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Practicing by the Book
NESCAC presidents issue rules reminder of out-of-season prectices, sparking debate and a demonstration.

Record-breaking Yardage
Running back Aaron Stepka '05 racks up yards, smashes records.

American Season
Wendy Bonner '05 named field hockey all-American.

C Club Award
Patricia Valavanis Smith '80, former Colby athlete and longtime athletics supporter, is honored.

Sports Shorts
Roundup of fall season.

Practicing by the Book

By Gerry Boyle '78

Colby's sports news this fall didn't all come from game-day competitions.

The New England Small College Athletic Conference (NESCAC) policy on out-of-season team practices, which for years had not been interpreted consistently or properly around the conference, was clarified and reemphasized following a September 25 meeting of NESCAC presidents. The rule states: "on-field/on-court activities called by any member of the team and confined primarily to members of that team are not permissible."

Following that meeting President William "Bro" Adams disseminated the policy at Colby and issued a statement that said, in part: "I was not a NESCAC president when the original policy was enacted, but its rationale seems clear: the playing and practicing season ought to have discrete limits, thus permitting and encouraging students to engage in activities outside their sports."

NESCAC presidents agreed to go back to their campuses to discuss the issues surrounding the rule against captain's practices with their administrators, coaches, students and faculty. The presidents were scheduled to reconvene at Tufts University Dec. 18 for reports on those discussions and to consider a proposal from NESCAC athletic directors.

Meanwhile, Ivy League presidents similarly worried about the breadth of their athletes' experiences are requiring teams to hold no practices during a total of seven weeks per year beginning this fall.

The announcements concerning the out-of-season rules prompted a flurry of protest at Colby, with student athletes demonstrating outside the Eustis Building one afternoon in October. "Our first reaction was disbelief and frustration because we had no idea what the policy was," said Sarah Walsh '03, captain of the women's basketball team. "There were so many different interpretations. . . . We just wanted a clear explanation of what was and wasn't illegal."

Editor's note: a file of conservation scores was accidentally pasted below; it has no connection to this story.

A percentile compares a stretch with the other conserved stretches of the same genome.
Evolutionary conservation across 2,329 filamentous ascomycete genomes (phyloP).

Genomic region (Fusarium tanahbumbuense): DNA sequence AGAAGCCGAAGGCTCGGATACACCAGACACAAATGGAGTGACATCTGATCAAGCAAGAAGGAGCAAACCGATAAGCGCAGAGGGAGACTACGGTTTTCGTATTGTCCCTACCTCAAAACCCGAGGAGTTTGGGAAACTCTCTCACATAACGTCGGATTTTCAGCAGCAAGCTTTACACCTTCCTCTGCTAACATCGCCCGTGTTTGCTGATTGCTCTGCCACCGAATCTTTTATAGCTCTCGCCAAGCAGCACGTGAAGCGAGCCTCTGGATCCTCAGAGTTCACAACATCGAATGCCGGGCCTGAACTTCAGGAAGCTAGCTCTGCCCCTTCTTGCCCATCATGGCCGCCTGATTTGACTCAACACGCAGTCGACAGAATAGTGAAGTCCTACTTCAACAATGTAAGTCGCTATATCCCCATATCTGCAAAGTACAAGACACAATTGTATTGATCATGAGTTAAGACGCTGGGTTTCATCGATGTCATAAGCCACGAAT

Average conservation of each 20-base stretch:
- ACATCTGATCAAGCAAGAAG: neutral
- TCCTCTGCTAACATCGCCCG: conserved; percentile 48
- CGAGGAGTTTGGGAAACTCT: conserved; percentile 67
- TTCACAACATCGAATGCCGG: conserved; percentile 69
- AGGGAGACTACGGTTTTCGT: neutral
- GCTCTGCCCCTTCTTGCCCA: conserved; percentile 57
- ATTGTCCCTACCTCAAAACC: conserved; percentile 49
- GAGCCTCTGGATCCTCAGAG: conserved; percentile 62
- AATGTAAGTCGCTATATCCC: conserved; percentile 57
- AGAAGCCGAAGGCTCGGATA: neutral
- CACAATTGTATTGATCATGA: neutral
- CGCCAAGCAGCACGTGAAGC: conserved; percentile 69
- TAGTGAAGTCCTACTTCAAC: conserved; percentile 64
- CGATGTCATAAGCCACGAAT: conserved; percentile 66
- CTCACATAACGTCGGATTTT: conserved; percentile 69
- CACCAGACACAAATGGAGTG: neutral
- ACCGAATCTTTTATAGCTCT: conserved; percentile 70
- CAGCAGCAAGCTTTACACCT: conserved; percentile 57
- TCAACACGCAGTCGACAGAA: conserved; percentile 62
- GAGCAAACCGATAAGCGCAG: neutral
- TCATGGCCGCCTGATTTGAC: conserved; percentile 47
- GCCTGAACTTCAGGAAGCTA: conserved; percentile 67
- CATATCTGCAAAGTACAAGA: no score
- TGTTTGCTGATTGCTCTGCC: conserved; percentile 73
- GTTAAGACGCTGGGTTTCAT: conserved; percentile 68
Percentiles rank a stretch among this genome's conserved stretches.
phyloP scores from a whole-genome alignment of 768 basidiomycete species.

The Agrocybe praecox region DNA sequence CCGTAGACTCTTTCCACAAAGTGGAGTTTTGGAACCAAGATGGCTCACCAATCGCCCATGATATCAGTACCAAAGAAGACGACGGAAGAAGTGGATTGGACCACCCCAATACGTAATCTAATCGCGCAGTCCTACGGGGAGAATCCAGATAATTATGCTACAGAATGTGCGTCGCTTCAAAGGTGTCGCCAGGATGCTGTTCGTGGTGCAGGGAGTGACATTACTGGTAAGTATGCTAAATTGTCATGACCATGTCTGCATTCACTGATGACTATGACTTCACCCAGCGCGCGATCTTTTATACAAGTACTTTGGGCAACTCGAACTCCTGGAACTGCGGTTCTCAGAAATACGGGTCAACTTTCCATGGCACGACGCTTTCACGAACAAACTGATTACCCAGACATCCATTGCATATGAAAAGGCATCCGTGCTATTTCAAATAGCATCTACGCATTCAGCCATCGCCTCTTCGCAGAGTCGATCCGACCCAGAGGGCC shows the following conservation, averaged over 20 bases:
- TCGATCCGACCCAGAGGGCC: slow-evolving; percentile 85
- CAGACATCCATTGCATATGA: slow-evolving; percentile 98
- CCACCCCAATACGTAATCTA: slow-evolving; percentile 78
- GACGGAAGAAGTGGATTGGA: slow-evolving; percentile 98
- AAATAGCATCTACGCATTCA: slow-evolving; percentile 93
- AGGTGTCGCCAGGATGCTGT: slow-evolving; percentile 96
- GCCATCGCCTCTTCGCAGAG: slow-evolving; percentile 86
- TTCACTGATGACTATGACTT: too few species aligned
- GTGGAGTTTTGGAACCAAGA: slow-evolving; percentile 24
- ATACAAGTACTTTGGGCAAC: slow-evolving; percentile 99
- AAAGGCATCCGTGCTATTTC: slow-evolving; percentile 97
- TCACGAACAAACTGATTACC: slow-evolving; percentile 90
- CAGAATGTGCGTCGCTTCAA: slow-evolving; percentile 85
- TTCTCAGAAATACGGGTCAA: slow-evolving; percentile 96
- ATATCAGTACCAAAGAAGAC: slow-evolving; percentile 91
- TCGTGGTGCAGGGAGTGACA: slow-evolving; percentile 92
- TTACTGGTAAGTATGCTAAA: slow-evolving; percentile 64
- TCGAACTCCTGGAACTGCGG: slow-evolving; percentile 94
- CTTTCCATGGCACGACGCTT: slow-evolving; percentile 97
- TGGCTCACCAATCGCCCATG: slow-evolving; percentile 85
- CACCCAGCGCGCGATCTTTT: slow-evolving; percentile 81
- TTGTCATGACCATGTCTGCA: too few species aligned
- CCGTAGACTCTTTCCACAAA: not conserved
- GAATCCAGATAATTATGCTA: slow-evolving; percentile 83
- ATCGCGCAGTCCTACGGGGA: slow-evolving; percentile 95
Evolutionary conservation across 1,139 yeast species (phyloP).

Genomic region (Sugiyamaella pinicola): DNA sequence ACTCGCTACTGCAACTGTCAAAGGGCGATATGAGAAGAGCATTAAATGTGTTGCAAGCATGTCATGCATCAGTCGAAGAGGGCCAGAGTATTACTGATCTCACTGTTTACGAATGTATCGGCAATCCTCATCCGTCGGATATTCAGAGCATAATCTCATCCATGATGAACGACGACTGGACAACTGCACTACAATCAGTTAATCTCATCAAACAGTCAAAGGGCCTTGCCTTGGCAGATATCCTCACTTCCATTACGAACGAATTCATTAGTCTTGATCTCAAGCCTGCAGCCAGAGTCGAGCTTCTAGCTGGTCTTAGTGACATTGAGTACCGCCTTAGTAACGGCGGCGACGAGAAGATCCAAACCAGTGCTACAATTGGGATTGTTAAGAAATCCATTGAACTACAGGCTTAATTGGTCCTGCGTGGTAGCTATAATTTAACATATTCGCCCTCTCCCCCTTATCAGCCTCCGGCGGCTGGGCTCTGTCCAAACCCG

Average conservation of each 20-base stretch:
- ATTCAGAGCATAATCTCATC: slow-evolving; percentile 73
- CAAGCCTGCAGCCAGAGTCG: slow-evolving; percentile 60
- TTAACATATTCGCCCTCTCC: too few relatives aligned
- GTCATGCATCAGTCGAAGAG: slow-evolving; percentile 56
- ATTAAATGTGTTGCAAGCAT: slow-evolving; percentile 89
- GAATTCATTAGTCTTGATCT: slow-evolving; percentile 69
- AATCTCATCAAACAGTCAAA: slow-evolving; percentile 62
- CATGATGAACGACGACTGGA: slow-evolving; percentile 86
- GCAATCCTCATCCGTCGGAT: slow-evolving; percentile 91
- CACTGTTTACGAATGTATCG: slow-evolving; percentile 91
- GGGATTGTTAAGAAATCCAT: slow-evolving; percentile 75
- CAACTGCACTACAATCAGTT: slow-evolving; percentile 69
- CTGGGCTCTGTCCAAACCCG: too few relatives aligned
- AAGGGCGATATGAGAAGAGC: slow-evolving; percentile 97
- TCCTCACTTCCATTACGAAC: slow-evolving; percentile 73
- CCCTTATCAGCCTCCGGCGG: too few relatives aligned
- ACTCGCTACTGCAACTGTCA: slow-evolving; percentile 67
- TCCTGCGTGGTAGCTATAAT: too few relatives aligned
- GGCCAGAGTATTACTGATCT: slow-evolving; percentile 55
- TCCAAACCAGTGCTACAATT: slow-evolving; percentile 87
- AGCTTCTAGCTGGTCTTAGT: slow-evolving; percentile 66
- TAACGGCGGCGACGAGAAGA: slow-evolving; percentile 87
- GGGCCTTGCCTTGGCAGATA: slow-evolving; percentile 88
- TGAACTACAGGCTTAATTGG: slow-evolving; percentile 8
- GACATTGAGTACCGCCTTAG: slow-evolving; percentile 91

Though the most recent interpretation may appear more strict than in past years, the ban on formal out-of season practices has been in place since the 1971 formation of NESCAC, which has more restrictive athletic policies than most Division III conferences.

According to Athletic Director Marcella Zalot, interpretation and implementation of the policy has varied at Colby and at other conference schools under different administrations and athletic directors. An effort has been underway for at least two years to better define just how the restrictions would be clarified and implemented. "It got confusing as to what the rule actually was," Zalot said.

The discussion was already ongoing but came under a spotlight in September when a Colby men's hockey player was seriously injured during an on-ice captain's practice at Kents Hill School in Readfield. That practice, arguably permissible under the rules in use at that time, prompted Adams and other presidents to step in, said Sally Baker, executive assistant to the president at Colby. But Baker said interpretation of the out-of-season practice rules had been troubling for some time.

"Bro has been thinking about this ever since he got here," Baker said. "He's been concerned about the balance that students need to maintain between athletics and academics, that it was tipping too far toward athletics in some cases."

At Colby this fall, an ad hoc committee of coaches, faculty members and administrators assisted the Athletics Advisory Committee and Adams in crafting an interim rule governing out-of-season activities that "adheres to both the spirit and the letter of the NESCAC policy."

That policy "may be refined depending on what comes of the presidents' discussions," Adams said. But as of December the guidelines for out-of-season activities:

* Allow voluntary pick-up games and voluntary strength and conditioning programs;
* Ban any required out-of-season activities;
* Prohibit out-of-season scrimmages against outside teams;
* Place responsibility for enforcement of the guidelines with the director of athletics.

Following early opposition and protest, an understanding was reached. Walsh said initial concerns that all out-of-season activities would be banned were alleviated as she and others met with Adams. Some students felt that decisions were being made unilaterally by the administration, but Walsh said she felt Adams listened and seriously considered the athletes' concerns. More clarification came at a subsequent panel discussion open to the campus at large during which Adams, Zalot, Walsh, men's hockey assistant captain Sean O'Grady '03 and Professor James Meehan (economics) fielded questions from students.

Walsh said she came away from the process satisfied. "It seems fair to me and the rest of the captains," she said. "We can play pickup. We have equipment available to use."

Zalot, meanwhile, said she was ready to get back to the business of overseeing Colby athletics, without the distraction of the practice-rules issue. "It's taken up my September," she said, "and my October, too."


Dark Days
Students, alumni and healthcare providers talk depression and
the ways they address it at Colby.

Peace in Phnom Penh
Jim Cousins '75 has found refuge, rejuvination in the still-rebuilding Cambodian capital.

A Liberal Arts Resume
What did successful alumni in the business world study at Colby?

8 Mile High
With Eminem on his client list, entertainment lawyer Randall Cutler '91 is all about hip hop.

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